The initial prototype of Google Glass was an example of a “minimum viable product,” or MVP. As Eric Ries describes in “The Lean Startup,” entrepreneurs are better off releasing an incomplete product rather than something fully polished. A product, once released, begins the process of learning as users interact with the product and give feedback. For a military innovator, an MVP can be broadly defined as any policy or tactic leading to a change of behavior.

Together, the three blocks define a new way of thinking about innovation: It is a skill to be developed. When the belief that problems can be solved meets a clear measure of improvement and the opportunity for rapid experimentation, human ingenuity takes over the rest.

The skill of innovation is more important than ever as the global security environment and economy change at an increasing pace. Veterans and service members can start developing the skill now. We have been comfortable with training since day one; we need to expand the training mindset to include innovation.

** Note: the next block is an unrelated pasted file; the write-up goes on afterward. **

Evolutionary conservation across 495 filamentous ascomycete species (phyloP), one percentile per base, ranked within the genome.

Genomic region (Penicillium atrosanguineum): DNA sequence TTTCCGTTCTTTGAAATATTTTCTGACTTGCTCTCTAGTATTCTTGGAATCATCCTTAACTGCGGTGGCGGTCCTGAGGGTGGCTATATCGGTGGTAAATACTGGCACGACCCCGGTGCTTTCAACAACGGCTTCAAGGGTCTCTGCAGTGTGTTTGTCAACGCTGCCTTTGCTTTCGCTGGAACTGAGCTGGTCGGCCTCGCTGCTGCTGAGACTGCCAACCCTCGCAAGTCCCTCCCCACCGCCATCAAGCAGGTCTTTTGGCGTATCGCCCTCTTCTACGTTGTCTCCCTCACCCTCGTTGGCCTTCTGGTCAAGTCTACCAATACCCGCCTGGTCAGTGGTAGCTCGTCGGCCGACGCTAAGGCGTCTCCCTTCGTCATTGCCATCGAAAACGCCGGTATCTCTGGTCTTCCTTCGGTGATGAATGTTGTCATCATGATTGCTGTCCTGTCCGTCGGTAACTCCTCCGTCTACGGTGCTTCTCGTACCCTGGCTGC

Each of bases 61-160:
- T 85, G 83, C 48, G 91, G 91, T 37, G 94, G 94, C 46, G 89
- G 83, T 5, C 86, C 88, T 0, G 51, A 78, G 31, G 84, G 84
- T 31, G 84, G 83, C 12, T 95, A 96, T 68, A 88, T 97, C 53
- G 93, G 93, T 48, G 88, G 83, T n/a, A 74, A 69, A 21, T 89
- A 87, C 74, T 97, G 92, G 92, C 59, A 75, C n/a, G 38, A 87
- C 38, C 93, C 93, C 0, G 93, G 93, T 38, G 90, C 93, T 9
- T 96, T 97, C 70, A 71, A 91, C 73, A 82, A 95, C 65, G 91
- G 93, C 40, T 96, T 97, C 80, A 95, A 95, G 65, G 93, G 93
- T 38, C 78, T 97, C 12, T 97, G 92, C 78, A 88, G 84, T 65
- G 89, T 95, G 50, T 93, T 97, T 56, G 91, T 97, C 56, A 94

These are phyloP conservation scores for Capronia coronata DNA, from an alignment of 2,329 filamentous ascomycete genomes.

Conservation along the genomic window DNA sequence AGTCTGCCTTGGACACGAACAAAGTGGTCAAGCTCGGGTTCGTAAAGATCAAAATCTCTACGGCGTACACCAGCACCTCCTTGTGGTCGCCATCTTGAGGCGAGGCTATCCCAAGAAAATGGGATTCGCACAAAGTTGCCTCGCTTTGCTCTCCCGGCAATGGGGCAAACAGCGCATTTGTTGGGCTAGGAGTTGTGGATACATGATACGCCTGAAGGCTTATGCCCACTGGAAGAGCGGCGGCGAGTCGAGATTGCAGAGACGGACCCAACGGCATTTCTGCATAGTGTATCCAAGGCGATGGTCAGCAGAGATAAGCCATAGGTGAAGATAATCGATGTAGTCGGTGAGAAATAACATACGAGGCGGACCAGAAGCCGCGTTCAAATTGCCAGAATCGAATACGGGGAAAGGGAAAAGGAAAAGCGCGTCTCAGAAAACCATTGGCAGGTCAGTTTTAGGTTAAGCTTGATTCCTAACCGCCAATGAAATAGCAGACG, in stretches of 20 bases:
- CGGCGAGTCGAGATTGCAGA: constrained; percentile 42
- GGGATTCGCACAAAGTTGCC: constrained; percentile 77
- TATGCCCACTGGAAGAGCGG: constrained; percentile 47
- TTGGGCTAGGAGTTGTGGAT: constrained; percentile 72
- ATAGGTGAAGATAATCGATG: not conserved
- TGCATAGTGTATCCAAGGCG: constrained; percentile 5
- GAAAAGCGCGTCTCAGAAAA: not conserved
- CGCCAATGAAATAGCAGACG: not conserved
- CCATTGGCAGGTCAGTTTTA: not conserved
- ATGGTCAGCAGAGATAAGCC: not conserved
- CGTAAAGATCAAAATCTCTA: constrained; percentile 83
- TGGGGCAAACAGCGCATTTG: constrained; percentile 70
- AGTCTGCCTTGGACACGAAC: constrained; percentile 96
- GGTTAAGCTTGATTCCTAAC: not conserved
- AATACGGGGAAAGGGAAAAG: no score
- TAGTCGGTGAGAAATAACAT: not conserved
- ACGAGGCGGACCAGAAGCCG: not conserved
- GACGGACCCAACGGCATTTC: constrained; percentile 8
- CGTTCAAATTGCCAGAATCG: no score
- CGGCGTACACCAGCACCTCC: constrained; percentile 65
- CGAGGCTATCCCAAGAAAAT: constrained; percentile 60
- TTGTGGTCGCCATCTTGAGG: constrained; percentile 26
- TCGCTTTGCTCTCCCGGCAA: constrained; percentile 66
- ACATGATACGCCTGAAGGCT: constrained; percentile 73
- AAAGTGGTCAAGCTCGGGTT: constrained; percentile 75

U.S. Air Force photo by Staff Sgt. Marianique Santos

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Bellavia survived the intense enemy fire and went on to single-handedly kill five insurgents as he cleared a three-story house in Fallujah during the iconic battle for the city. For his bravery that day, President Trump will present Bellavia with the Medal of Honor on Tuesday, making him the first living Iraq war veteran to receive the award.

In an interview with Task & Purpose, Bellavia recalled that the house where he fought insurgents was dark and filled with putrid water that flowed from broken pipes. The battle itself was an assault on his senses: The stench from the water, the darkness inside the home, and the sounds of footsteps that seemed to envelope him.

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(U.S. Army/Pvt. Stephen Peters)

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After many weeks of fighting there and at Mindanao, he was finally captured by the Japanese and spent the next several years languishing under brutal conditions in Filipino and Japanese World War II POW camps.